Bakers who refused gay cake order will fight on
The Christian owners of a bakery found to have discriminated in refusing to make a "gay cake" are being forced to act against their religious beliefs, a lawyer told the UK's Supreme Court.
A lower court ruled the decision of family run Ashers not to bake the product iced with the slogan 'Support Gay Marriage' in 2014 was discriminatory after a legal challenge supported by Northern Ireland's Equality Commission.
The order was placed at its Belfast shop by gay rights activist Gareth Lee.
Bakery owners Daniel and Amy McArthur have said that the law risked "extinguishing" their consciences.
David Scoffield, QC for Ashers, said: "This is a case of forced or compelled speech, unlike other cases which have come before the court."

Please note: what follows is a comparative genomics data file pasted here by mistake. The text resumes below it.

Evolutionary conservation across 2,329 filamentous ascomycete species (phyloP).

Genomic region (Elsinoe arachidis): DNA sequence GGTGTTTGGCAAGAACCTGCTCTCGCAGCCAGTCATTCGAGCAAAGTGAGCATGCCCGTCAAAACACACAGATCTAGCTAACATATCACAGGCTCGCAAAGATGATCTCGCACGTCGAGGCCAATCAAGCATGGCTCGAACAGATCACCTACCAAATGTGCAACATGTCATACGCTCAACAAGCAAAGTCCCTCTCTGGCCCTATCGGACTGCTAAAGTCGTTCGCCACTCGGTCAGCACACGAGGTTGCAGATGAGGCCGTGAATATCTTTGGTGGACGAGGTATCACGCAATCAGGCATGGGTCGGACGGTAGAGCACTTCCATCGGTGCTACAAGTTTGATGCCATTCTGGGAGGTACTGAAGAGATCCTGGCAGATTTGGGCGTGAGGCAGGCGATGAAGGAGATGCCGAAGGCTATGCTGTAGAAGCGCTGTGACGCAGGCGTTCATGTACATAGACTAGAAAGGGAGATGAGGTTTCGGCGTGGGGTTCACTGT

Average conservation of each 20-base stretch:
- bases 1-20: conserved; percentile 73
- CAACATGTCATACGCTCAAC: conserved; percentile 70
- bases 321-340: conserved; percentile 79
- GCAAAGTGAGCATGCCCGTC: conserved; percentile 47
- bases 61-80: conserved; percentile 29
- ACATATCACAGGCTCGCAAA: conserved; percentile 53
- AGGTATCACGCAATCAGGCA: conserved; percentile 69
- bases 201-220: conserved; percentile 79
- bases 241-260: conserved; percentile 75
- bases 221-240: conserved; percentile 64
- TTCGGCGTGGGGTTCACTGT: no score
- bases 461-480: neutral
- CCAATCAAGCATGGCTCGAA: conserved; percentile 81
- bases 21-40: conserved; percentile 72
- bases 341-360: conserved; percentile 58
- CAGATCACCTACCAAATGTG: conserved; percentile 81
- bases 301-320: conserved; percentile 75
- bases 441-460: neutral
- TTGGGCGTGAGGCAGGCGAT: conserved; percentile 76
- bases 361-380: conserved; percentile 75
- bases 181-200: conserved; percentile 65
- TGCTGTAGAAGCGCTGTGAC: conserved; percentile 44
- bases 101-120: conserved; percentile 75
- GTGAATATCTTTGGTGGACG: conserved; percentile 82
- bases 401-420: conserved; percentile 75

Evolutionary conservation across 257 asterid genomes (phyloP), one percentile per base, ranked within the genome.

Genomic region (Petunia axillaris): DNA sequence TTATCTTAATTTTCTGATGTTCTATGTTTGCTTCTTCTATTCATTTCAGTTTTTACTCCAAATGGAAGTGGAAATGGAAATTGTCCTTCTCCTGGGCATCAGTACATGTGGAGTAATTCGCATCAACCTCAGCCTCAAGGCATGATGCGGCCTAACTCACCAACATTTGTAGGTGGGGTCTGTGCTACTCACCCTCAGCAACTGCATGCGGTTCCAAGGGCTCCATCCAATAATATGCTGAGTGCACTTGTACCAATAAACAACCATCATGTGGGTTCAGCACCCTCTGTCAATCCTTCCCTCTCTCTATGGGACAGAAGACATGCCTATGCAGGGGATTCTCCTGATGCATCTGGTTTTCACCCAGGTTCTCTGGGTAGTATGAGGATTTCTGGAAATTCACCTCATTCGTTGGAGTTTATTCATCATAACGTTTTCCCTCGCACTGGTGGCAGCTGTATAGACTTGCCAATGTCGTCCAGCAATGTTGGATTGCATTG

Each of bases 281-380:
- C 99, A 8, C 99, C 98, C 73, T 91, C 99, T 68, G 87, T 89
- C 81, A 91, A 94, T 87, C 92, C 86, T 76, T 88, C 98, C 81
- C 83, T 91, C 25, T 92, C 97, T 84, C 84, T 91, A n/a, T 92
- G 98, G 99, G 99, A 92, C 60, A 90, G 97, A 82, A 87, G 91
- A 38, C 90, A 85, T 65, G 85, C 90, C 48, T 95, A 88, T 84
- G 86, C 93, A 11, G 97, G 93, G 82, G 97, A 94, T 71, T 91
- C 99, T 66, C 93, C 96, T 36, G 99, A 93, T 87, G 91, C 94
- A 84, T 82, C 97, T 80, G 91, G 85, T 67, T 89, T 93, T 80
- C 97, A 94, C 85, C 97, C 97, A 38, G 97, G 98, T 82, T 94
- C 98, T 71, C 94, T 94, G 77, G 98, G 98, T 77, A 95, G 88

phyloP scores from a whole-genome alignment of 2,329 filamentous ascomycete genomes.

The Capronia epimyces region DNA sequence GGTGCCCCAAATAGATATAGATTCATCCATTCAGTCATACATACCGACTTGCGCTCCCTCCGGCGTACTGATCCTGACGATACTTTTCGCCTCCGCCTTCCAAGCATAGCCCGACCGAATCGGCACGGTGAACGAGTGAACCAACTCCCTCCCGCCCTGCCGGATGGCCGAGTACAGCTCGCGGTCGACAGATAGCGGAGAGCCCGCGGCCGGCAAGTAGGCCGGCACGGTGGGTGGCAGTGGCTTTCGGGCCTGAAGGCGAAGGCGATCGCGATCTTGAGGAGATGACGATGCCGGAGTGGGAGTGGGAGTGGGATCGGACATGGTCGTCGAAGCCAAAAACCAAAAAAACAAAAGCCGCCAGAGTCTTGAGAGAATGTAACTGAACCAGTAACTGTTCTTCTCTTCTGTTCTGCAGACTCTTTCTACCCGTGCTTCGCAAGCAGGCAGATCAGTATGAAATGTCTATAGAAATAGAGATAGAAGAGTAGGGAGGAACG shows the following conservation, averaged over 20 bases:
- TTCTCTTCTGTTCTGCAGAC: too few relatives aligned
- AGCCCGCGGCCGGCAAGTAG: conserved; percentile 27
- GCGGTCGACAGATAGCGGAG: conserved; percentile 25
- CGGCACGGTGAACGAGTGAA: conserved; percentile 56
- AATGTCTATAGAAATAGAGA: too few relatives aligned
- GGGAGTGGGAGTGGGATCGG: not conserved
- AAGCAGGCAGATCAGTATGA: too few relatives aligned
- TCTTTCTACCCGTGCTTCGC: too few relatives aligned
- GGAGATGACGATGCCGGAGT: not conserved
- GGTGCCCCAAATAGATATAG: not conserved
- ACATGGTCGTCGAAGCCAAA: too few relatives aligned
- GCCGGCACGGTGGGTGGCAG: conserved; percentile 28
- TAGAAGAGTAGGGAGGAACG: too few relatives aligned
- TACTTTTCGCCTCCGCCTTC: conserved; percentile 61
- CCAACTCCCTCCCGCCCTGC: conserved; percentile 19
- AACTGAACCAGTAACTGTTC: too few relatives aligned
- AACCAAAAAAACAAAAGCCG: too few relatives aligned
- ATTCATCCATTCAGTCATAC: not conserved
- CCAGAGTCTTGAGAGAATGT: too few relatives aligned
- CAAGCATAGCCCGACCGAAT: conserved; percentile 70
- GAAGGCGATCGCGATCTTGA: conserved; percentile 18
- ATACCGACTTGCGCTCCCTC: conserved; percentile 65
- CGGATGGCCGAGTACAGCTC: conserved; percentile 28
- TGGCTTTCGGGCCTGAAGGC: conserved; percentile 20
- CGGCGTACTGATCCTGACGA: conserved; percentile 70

The UK's highest court, sitting in Belfast, heard the case yesterday.
Beforehand, Mr McArthur, general manager of Ashers, said: "The Equality Commission has pushed for an interpretation of the law which extinguishes our conscience.
"They think that some people are more equal than others."
Mr McArthur said he should enjoy a basic right to live by his beliefs.
Controversy first flared when Mr Lee, a member of the LGBT advocacy group Queer Space, ordered a cake featuring Sesame Street puppets Bert and Ernie for a private function marking International Day Against Homophobia.
His order was accepted and he paid in full but, two days later, the company called to say it could not proceed due to the message requested.